Engineer is Girard's oldest employee

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David Hall, Girard city engineer, holds a frame depicting three of the nine planes he flew during and just after World War II when he was in the U.S. Army Air Corps. Hall has been with the city for 12 years.

By Robert Guttersohn


Seven mechanical engineering certificates from seven states hang on a wall in Dave Hall’s office in the old portion of city hall.

The 87-year-old mechanical engineer for the city, touted by many as Girard’s last Republican, is its oldest city employee.

But by far his most notable achievement is flying over the Himalayas, resupplying British soldiers fighting for Yangon, Myanmar (then known as Burma) during World War II.

And for those ready for a history lesson, he’s got his entire flight path on a world map hanging in his office.

“I had never even been on an airplane,” Hall said, standing below a photo of President Richard Nixon and a letter he wrote to Hall. “But I saw a big sign saying ‘You, too, can be an air corps cadet.’”

But the training required two years of college. Still in Girard High School, Hall took evening college courses so by the time he graduated high school in 1942, he had met the criteria necessary to enter the U.S. Army Air Corps cadet training program.

The training took him to several bases in the southwest United States and Pierre, S.D., before the military assigned him to fly a C-46 over southwest Asia.

In the time it takes most people today to graduate college, Hall had logged 3,000 hours of flight time in a combat zone, flying in a part of the world where weather killed more pilots than enemy fire.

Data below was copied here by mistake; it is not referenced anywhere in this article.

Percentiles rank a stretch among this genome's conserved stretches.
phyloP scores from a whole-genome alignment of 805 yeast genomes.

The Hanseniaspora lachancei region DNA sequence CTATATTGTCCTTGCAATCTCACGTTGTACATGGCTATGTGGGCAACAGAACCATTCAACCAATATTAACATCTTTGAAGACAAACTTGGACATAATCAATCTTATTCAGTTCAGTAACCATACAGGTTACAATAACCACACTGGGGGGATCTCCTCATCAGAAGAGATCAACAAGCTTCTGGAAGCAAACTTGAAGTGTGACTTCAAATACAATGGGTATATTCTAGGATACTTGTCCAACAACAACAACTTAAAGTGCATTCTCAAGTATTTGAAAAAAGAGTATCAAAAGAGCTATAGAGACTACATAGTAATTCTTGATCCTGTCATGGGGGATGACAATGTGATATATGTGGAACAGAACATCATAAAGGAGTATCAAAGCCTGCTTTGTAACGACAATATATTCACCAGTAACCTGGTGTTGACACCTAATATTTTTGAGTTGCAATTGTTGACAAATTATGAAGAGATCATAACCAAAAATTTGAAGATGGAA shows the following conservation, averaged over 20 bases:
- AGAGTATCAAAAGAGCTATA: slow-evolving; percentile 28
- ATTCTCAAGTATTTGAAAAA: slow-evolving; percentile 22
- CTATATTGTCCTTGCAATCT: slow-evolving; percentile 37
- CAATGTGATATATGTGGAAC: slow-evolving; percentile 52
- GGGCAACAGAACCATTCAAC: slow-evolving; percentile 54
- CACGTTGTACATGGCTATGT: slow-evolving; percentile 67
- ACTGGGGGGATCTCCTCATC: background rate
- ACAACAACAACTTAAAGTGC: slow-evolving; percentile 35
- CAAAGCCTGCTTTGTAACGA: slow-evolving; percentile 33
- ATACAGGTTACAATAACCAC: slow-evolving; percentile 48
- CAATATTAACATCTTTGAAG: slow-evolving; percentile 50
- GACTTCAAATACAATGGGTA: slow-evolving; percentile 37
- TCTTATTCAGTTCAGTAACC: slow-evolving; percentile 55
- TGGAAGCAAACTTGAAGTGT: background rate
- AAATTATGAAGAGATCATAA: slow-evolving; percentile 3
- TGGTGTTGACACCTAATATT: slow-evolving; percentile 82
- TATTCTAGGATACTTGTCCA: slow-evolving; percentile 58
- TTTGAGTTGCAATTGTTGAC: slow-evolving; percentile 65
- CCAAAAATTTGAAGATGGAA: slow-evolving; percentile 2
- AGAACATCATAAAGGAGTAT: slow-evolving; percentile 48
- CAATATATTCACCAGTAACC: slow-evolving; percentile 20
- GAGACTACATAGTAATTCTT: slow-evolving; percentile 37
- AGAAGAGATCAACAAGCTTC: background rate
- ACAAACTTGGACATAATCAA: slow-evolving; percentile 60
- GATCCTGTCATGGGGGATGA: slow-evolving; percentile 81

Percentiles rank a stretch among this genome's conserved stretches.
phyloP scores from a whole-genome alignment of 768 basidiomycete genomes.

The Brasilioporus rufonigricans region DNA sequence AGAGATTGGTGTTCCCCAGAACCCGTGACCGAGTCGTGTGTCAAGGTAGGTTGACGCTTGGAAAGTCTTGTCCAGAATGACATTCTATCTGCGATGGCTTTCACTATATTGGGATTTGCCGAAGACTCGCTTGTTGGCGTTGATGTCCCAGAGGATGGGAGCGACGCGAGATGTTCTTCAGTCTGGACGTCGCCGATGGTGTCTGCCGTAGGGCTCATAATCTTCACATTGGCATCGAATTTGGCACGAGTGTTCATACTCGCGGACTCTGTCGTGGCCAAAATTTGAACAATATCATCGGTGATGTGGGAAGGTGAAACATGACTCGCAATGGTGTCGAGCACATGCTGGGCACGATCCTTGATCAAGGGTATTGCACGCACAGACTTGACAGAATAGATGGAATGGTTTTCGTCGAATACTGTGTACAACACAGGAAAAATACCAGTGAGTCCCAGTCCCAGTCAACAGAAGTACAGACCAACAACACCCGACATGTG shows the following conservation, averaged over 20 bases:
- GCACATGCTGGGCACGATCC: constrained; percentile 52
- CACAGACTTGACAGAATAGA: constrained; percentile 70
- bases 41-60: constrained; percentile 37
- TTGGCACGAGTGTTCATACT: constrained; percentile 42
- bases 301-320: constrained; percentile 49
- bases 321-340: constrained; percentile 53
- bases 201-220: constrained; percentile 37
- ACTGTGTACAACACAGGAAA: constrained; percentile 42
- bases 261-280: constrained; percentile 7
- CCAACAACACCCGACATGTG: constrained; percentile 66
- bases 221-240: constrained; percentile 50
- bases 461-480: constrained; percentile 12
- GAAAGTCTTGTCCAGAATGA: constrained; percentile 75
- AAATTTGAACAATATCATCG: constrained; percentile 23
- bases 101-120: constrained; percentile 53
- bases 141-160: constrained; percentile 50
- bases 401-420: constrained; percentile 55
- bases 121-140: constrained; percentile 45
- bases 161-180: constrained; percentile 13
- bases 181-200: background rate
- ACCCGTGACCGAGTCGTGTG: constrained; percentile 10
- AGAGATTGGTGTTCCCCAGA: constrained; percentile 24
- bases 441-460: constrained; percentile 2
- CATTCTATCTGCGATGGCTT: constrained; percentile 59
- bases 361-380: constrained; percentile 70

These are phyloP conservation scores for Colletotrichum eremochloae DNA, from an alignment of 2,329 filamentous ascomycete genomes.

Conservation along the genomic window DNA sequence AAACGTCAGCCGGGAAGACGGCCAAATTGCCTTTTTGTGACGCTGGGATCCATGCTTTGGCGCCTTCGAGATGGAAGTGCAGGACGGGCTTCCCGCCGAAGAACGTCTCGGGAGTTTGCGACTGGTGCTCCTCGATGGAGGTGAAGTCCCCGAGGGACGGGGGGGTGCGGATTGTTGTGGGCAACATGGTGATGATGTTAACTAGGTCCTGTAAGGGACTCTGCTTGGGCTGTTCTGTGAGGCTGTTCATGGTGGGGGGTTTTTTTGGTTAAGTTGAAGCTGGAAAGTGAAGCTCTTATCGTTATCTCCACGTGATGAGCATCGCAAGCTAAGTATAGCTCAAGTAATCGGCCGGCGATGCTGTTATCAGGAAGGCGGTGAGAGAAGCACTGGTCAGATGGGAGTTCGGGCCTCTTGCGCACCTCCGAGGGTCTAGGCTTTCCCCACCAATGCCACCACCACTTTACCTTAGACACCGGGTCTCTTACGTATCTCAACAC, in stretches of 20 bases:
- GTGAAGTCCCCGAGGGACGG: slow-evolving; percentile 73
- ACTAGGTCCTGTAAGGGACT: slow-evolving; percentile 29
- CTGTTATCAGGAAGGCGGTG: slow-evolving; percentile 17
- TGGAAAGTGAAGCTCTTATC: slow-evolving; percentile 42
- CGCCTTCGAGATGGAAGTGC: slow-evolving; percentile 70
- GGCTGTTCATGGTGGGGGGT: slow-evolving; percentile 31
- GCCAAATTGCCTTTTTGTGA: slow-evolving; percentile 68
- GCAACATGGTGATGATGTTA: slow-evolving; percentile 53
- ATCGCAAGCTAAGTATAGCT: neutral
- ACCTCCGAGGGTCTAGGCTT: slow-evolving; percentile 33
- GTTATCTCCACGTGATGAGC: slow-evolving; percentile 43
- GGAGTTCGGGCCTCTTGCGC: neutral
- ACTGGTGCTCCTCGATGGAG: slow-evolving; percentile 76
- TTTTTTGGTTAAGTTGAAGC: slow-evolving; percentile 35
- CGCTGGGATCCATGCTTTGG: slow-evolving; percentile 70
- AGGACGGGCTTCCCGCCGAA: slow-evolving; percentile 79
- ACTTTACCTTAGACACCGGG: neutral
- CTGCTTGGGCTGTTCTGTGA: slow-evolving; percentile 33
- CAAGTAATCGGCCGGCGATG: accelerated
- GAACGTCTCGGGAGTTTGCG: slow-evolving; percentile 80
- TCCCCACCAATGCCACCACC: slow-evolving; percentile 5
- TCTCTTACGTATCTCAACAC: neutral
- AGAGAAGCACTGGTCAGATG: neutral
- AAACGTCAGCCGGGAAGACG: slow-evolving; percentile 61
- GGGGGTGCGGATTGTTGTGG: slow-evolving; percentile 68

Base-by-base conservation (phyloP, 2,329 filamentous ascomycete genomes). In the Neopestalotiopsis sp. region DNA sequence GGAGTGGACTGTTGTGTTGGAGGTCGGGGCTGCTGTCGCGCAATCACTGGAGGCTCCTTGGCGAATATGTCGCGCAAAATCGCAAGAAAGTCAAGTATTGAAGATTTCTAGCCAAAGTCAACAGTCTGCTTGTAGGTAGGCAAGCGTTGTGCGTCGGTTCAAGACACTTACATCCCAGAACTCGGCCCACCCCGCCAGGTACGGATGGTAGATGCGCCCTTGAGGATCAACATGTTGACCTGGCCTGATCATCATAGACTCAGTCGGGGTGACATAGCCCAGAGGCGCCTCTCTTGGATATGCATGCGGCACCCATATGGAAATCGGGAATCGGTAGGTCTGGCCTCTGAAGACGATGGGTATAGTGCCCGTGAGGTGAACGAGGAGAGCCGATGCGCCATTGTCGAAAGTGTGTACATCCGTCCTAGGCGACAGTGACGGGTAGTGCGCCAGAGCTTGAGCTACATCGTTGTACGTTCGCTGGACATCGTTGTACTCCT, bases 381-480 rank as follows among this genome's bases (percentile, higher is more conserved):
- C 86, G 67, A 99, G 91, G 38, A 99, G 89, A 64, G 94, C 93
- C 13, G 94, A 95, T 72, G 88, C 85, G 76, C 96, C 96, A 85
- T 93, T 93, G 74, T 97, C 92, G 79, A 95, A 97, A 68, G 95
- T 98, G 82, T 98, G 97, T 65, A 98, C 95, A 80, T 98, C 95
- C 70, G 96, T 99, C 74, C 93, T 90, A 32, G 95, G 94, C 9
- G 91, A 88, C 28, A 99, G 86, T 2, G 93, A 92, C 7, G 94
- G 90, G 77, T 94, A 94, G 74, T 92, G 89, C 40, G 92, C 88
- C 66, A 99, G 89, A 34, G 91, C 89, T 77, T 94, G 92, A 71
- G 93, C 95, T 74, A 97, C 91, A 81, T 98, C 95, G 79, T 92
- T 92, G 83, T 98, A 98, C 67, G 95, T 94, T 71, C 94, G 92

“I can still hear today the pilots screaming over the radio, ‘We’re lost,’” he said, adding that their voices still resonate with him.

After the war, he returned to the United States after a 21-day trip aboard a troop ship with 5,000 other soldiers, sailors and airmen. In the end he earned three Distinguished Flying Crosses but turned down service in the Korean War because he was tired of constantly being told what to do.

“I don’t like to be regimented,” he said.

He also turned down a pilot’s job with Capital Airlines, which later would become United Airlines, because they wanted him to co-pilot. So he went to work for the only boss he could bear to take orders from: himself.

After graduating with a degree in mechanical engineering from Youngstown College in 1950, Hall spent the next 40-plus years self- employed and based in Girard, flying stock-car tires to Daytona Beach, Fla., and Indianapolis from Akron and assisting in the design of hotels across the country and Canada.

Somewhere among all that, he managed to raise three children after marrying his wife, Amy, whom he knew from church and school before the war.

On March 11, Hall will turn 88, and he has no plans to slow down.

He still attends continuing-education seminars around the country saying, “You have to keep up with the technology.”

His current project is setting up a series of solar panels in Colorado.

In the 1970s, he joined the city as a Republican city councilman for eight years and ran twice for governor but lost both times.

But in 2000, putting aside party politics, Mayor James Melfi appointed the veteran as the city engineer, a part-time position with part-time wages that Melfi says Hall works like a full-time job. Working with zoning, he approves permits for construction.

Melfi said when he looked to appoint people after taking office, he looked foremost for people dedicated to making Girard a better place.

“Dave was the first one to come to mind as city engineer,” he said.

Minus the traveling for work and the war, Hall has lived his entire life in Girard. His first job was delivering The Vindicator, collecting 28 cents a week from subscribers.

Others, such as city council clerk Kathy O’Leary, enjoy the stories he tells.

Her favorite one is when Hall ran into her uncle, Humbert “Becky” DeMas, another lifelong Girard resident, playing the trumpet in a military band at one of the officer’s clubs in India.

“They ran into each other on the other side of the world,” she said, still amazed at the chance meeting.

In November, Hall showed Melfi the ultimate respect by voting for the mayor in the last election. Melfi, Hall said, was the first Democrat for whom he voted.

“He treats me good; I treat him good,” Hall said.

“The respect is mutual,” Melfi said.

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